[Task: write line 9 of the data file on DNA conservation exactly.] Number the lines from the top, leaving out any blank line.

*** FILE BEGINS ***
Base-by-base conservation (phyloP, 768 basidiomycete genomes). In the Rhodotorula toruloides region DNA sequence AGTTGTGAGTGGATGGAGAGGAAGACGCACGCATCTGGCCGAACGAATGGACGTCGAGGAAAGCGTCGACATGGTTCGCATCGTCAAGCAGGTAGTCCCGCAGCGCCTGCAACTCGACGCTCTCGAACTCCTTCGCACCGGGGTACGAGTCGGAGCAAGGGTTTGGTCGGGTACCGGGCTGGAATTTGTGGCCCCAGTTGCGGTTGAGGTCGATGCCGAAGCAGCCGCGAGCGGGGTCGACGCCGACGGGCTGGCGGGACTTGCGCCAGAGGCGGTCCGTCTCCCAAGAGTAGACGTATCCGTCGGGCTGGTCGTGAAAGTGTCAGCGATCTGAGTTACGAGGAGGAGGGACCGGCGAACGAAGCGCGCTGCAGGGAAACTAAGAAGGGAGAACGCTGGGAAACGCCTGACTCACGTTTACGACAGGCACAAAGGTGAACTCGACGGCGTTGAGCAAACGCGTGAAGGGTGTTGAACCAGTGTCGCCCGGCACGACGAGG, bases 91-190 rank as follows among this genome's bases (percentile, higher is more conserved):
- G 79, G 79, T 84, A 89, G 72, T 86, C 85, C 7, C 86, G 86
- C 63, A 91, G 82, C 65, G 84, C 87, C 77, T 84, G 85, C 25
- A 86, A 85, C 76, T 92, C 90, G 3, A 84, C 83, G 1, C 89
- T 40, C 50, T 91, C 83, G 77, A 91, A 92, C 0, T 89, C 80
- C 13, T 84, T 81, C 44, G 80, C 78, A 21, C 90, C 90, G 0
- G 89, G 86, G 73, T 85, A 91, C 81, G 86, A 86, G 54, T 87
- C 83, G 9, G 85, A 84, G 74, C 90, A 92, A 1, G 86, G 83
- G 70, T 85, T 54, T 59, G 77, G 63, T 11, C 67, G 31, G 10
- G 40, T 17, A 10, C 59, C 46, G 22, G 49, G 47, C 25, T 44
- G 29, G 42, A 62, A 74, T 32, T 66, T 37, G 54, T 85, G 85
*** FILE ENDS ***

- G 70, T 85, T 54, T 59, G 77, G 63, T 11, C 67, G 31, G 10